God does move in ways hidden and mysterious. Just as I was at the point of turning loose of what C.S. Lewis called the Tao - the traditions and moral teaching of the elders (which included due diligence in the area of religion) - God ambushed me with the Natural Law. That is, I fell in love and got married. I was twenty-one.
But allow me to back up a little. I had, by then, a couple of years of college behind me, but had dropped out after having my heart broken (alas!). Completely off my pins and not knowing what I wanted to do, I decided to re-trace my steps and travel back to Alaska and try my luck as a bachelor and working man. I hated it. I had made a few close friends during my last semester of school and missed them more than I had thought I would. I had a hard time making friends working in construction seventy hours a week, and figured out pretty quickly that I preferred college to laying sewer pipe.
I felt, again, that circumstances were closing in around me and that the longer I remained in that position (because of family ties to the construction job), the harder it would be to change course. I don't think I was ever really committed to living that life. I had an apartment, but never bought furniture (though I could have). I had one beanbag chair, and a rickety little bookshelf for my stereo. That was it. I didn't even have a bed, but slept in a sleeping bag on the floor. It strikes me as I write that furniture would have been a powerful symbol of permanence and commitment that I didn't want. Instead, I bought a motorcycle - the ultimate expression of carefree, youthful freedom (and irresponsibility).
So after several months I bailed rather suddenly on my construction gig and took a job in a restaurant kitchen at half the pay, just until I saved enough for a plane ticket back to Arkansas. I waffled on actually going back to college, and often entertained the idea of just drifting. Really. At the age of twenty! In all my teenage years, as I imagined my future self and the life I would lead, somehow I never pictured being married. Not that I was against the idea, it's just that I had always seen myself pretty much on my own. God knows what my life would have been like had I really gone down that path. It was a very real possibility.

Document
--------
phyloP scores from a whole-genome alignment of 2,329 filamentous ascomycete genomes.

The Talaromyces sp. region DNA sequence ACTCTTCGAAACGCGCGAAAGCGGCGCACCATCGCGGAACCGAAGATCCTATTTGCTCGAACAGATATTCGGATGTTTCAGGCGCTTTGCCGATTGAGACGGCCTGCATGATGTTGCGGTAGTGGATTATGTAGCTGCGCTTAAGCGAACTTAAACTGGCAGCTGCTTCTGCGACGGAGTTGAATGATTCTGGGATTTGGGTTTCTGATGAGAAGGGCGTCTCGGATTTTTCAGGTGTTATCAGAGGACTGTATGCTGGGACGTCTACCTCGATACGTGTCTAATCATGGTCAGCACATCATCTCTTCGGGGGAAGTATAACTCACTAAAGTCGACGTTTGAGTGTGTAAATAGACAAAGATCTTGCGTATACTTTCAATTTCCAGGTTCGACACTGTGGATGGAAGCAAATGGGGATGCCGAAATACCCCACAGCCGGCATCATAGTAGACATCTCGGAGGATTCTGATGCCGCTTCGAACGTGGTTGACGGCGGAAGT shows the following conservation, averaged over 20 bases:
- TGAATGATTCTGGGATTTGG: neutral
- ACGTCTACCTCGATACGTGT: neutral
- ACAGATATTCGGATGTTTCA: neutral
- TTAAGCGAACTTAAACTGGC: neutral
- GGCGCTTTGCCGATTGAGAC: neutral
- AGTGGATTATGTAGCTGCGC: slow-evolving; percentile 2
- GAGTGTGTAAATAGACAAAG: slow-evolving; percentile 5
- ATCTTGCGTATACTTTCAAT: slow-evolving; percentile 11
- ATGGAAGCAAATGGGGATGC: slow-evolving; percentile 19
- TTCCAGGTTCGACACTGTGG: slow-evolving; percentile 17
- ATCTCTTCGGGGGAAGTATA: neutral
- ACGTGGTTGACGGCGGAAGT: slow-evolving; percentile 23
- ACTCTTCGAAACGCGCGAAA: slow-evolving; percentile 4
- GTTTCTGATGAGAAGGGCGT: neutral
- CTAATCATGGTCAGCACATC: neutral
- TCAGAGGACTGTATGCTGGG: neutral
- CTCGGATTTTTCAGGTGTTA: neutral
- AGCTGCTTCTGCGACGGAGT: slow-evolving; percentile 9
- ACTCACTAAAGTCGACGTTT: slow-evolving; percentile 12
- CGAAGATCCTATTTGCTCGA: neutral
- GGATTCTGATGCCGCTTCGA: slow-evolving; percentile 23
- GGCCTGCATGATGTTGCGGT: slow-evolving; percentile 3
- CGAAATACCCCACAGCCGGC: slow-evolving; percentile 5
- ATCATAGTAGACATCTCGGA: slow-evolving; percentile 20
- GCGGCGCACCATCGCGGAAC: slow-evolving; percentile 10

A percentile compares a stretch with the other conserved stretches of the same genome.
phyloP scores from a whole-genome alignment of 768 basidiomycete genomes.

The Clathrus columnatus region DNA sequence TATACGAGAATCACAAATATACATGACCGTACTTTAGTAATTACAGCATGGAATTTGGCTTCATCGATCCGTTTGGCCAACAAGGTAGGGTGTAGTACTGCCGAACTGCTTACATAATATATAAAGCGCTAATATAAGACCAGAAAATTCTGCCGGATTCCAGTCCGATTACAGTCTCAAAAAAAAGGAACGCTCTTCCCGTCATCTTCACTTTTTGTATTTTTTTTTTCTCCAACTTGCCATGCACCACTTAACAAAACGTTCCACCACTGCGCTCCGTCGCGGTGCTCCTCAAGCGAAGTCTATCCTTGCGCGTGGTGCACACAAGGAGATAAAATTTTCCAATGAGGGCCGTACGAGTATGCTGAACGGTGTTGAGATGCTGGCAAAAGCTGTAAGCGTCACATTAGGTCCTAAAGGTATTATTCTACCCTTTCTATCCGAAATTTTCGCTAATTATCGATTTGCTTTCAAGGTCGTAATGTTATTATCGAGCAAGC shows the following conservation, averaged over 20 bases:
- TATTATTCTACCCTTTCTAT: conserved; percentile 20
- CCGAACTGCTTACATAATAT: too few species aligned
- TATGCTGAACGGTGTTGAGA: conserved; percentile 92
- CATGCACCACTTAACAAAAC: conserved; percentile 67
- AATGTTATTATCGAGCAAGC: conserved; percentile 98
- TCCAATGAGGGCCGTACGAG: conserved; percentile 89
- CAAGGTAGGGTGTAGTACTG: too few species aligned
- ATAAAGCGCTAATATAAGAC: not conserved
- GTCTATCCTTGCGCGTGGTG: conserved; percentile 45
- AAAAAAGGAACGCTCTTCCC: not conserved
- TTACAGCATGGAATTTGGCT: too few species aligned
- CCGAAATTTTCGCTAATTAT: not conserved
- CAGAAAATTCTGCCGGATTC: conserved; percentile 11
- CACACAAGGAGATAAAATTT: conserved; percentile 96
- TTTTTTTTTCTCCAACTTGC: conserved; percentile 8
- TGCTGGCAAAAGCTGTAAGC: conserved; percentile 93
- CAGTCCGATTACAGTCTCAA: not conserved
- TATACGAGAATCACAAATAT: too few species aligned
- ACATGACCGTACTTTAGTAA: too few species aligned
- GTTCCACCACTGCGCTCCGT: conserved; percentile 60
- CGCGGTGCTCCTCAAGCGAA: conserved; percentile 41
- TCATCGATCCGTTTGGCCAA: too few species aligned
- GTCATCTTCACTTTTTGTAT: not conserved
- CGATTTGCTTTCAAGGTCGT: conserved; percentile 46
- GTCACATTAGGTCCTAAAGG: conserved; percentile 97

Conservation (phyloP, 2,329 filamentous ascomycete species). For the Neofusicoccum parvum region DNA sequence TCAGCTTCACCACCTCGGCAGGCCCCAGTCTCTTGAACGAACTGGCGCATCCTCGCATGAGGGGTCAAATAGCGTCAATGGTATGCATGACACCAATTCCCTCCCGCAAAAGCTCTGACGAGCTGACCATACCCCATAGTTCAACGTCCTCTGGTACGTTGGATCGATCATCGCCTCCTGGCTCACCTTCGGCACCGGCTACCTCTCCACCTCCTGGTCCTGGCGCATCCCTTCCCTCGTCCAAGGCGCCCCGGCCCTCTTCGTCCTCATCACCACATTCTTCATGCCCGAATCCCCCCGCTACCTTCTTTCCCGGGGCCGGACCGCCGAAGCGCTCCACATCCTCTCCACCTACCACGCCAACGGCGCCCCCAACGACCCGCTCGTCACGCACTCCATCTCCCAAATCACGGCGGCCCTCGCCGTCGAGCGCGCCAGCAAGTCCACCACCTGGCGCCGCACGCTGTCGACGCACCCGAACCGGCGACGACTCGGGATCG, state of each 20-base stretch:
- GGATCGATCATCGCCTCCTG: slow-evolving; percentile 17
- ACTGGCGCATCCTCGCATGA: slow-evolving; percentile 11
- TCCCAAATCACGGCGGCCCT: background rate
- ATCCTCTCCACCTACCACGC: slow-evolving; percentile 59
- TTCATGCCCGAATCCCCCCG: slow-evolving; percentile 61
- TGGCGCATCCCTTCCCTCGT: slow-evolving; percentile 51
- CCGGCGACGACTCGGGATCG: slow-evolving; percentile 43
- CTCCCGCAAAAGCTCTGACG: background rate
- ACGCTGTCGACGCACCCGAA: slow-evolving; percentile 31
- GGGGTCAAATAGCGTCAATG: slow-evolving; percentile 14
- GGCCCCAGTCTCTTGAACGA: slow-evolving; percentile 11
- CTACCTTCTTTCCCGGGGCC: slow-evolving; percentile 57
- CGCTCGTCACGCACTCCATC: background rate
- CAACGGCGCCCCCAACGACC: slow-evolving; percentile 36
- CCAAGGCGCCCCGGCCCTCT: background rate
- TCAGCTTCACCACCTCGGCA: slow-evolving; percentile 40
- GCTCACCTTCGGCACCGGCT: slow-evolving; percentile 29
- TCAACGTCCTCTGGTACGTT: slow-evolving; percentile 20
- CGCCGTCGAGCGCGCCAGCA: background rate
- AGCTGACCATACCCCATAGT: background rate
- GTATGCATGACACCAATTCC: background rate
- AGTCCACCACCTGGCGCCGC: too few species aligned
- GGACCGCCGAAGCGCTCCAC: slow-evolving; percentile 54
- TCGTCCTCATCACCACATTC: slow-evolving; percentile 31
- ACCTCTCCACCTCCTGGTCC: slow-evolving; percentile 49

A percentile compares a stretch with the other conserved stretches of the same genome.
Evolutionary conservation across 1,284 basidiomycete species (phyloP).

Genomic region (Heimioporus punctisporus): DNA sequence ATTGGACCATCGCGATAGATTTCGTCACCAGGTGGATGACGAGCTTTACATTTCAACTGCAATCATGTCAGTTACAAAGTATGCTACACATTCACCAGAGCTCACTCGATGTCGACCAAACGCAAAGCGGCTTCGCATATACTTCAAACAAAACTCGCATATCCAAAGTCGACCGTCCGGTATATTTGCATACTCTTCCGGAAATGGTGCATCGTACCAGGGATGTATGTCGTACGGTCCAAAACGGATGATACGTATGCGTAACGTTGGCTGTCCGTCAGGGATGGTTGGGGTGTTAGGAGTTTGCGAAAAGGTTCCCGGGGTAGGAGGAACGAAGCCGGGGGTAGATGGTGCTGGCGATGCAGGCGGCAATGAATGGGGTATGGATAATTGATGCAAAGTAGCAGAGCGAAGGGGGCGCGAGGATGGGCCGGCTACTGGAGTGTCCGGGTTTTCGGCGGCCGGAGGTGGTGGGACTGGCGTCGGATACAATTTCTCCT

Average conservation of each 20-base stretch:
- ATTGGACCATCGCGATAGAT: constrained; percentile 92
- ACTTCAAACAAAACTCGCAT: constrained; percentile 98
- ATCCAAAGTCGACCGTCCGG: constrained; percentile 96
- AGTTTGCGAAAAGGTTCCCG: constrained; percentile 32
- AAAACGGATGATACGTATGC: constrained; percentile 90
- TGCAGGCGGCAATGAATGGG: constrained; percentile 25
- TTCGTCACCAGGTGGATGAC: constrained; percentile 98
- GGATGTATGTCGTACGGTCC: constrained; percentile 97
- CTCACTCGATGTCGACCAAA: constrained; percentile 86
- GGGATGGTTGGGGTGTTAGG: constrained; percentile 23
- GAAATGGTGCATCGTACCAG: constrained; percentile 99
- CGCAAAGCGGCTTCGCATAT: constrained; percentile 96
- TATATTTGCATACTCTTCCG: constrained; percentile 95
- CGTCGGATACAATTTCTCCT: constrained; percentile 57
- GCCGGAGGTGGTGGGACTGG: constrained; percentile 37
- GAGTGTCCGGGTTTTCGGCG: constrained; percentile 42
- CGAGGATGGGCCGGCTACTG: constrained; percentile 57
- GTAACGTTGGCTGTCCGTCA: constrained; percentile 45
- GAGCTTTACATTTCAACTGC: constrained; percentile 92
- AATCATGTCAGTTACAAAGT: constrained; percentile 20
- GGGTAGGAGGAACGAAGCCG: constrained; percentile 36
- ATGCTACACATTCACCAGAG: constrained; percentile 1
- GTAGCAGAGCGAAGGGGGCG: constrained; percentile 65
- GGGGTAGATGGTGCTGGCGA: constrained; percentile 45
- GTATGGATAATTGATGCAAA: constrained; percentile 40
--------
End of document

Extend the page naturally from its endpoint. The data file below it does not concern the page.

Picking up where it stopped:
But I'll never know. I arrived back in Arkansas in the middle of a school term, and went to seek out my old friends. I found them alright - playing Dungeons and Dragons in one of our old haunts (yes, we were all geeks and misfits of one kind or another)... and there was much rejoicing. Having no classes to worry about, I was free to party, which I did. All in all a pretty useless existence, and in truth I was dangerously close to a life of total dissipation. Completely directionless.
Then one day in the cafeteria, a new face turned up at our table. Small, very cute, long nut-brown hair and big, shimmering hazel-green eyes, a quick and quirky wit... if you like that kind of thing. I liked that kind of thing. She was the roommate of the girlfriend of a friend I met through another friend whom I met by literally bumping into him in the dark one night walking to the store. God works in mysterious ways, as I said. In fact, I had one more important friendship (the only lasting one of the lot) that would yet come from that social mix, one that would later change my life again.
The brown-haired girl turned up again at a party, we fell madly in love and pretty much still are. We married three months later because we couldn't stand the thought of being apart for the summer. Twenty-six years, it's been. The importance of our marriage in rescuing me from myself simply can't be overstated. I had found someone else to care about, someone I didn't want to disappoint, who I wanted to take care of. She took me out of myself, which was no small task. I went back to college and really worked at it. We made a household. I finally started to grow up. In all this I had never yet suspected the hand of God. It never occurred to me that He made marriage partly so that idiotic boys like me could start to become men - real men, made in His image. "It is not good for man to be alone".
We were neither of us very religious, but we also weren't ready to simply jettison all the moral underpinnings on which we had been raised. For instance, we opted to get married quickly because we both found the idea of living together repugnant. We considered ourselves more morally sophisticated than our parents, but the whole "shacking up" thing just felt... seedy. It was fine for other people, but our love wasn't like that. We were reverse hypocrites.
Oddly enough, after a while, treating Sunday like any other day didn't feel right, either. Something was missing.